Reconstruction of preferred orientations in a surface view of macaque monkey striate cortex, using an optical reflectance technique. Black lines indicate the borders of ocular dominance columns for contralateral (C) and ipsilateral (I) eyes. Iso-orientation lines (gray) are drawn at intervals of 11.25°. Gray patches are orientation ‘singularities’. Reprinted from Geometry of orientation and ocular dominance columns in monkey striate cortex by Obermayer K, Blasdel GG, The Journal of Neuroscience, Vol. 13, p. 4123, figure 5, 1993. Copyright © 1993 the Society for Neuroscience (Obermayer and Blasdel, 1993).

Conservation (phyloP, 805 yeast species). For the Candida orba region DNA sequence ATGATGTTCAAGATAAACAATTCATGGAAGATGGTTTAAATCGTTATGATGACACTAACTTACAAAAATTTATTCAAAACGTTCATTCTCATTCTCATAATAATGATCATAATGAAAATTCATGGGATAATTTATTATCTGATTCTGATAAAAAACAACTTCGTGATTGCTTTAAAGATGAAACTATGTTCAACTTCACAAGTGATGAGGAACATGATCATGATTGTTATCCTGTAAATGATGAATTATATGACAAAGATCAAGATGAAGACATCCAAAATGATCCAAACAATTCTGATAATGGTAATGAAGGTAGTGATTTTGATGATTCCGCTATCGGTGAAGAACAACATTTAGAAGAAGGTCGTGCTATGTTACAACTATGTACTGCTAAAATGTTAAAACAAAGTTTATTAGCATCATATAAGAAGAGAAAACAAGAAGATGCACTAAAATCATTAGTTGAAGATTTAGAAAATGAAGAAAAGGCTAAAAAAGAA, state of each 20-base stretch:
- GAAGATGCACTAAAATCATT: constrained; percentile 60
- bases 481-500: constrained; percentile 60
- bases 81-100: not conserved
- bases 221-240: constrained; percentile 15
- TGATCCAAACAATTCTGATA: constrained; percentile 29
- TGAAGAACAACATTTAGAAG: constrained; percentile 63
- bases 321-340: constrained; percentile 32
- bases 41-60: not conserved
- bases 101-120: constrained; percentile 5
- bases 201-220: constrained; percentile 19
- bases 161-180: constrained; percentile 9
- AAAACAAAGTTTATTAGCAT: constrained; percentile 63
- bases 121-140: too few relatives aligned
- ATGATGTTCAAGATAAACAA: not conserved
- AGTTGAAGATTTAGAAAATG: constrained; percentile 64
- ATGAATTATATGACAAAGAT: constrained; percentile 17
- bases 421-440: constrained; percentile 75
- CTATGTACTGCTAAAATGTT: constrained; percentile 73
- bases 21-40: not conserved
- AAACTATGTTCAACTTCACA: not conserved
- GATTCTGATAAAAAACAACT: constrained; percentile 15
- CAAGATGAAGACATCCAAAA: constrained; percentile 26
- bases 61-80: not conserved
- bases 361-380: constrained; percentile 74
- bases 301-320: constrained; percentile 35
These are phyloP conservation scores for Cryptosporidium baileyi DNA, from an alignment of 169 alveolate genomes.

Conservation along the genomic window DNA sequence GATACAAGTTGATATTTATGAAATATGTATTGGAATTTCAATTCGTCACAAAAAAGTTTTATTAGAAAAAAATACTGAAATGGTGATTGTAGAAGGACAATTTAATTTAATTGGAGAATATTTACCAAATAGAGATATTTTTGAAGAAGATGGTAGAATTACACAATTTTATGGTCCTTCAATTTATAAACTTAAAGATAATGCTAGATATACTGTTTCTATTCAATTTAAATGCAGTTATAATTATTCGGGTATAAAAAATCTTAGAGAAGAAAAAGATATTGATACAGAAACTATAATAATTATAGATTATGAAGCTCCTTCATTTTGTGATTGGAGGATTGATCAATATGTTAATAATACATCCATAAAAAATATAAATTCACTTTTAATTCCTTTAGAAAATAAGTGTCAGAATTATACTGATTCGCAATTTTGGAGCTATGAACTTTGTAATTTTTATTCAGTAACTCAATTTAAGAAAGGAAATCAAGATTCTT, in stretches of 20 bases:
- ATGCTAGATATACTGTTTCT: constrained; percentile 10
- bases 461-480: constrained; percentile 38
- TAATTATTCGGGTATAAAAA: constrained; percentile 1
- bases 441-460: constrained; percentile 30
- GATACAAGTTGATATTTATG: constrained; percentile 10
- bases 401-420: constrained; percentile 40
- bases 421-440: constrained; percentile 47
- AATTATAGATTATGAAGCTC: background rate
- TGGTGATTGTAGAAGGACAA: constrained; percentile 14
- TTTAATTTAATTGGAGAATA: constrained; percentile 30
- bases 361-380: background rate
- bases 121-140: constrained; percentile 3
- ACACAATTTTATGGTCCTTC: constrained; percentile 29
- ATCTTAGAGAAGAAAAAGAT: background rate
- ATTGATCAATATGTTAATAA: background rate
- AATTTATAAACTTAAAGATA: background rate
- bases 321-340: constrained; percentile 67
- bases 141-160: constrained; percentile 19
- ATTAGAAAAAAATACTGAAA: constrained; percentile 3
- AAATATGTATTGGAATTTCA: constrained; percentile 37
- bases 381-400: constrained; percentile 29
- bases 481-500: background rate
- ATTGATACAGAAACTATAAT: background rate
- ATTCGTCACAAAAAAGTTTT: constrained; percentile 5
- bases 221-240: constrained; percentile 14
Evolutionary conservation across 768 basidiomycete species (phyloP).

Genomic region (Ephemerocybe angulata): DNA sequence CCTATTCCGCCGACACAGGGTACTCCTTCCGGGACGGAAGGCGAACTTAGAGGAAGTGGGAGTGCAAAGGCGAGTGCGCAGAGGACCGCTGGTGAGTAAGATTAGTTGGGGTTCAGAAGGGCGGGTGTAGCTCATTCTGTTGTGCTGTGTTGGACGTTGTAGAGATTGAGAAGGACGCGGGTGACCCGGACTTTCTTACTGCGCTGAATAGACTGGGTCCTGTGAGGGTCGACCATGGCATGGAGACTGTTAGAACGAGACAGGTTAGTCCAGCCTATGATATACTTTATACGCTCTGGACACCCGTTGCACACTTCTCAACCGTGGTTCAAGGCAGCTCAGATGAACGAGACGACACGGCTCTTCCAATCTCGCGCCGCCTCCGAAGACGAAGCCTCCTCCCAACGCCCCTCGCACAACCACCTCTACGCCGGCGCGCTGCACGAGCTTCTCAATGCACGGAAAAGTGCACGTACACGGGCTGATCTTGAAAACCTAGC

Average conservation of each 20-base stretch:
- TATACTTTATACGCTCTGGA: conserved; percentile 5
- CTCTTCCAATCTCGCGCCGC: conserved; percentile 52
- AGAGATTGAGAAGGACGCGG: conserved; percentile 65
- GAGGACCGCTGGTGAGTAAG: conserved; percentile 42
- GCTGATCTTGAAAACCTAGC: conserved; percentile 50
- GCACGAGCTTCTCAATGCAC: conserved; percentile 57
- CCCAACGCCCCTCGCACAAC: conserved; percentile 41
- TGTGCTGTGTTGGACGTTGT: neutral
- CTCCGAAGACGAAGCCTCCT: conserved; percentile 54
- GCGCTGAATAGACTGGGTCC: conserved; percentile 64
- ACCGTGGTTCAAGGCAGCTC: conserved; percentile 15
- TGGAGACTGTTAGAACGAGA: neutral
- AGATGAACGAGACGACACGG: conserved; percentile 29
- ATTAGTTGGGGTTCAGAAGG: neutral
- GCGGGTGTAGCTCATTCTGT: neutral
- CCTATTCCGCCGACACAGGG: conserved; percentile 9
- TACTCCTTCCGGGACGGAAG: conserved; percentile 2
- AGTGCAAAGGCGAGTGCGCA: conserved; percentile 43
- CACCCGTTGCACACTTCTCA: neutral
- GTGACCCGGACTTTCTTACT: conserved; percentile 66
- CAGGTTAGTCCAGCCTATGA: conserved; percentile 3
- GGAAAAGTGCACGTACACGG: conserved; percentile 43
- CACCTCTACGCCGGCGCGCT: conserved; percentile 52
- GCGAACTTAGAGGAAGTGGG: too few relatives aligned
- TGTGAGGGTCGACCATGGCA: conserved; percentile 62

Figure 7.

Reconstruction of preferred orientations in a surface view of macaque monkey striate cortex, using an optical reflectance technique. Black lines indicate the borders of ocular dominance columns for contralateral (C) and ipsilateral (I) eyes. Iso-orientation lines (gray) are drawn at intervals of 11.25°. Gray patches are orientation ‘singularities’. Reprinted from Geometry of orientation and ocular dominance columns in monkey striate cortex by Obermayer K, Blasdel GG, The Journal of Neuroscience, Vol. 13, p. 4123, figure 5, 1993. Copyright © 1993 the Society for Neuroscience (Obermayer and Blasdel, 1993).

Figure 8.

Singularity ‘stripe’ models of orientation columns in macaque monkey striate cortex. Vertical bars in (A) and (B) indicate borders of horizontally running ocular dominance stripes. Circles represent orientation singularities (open, positive; filled, negative). Line segments indicate preferred orientation at particular sites.

Figure 8.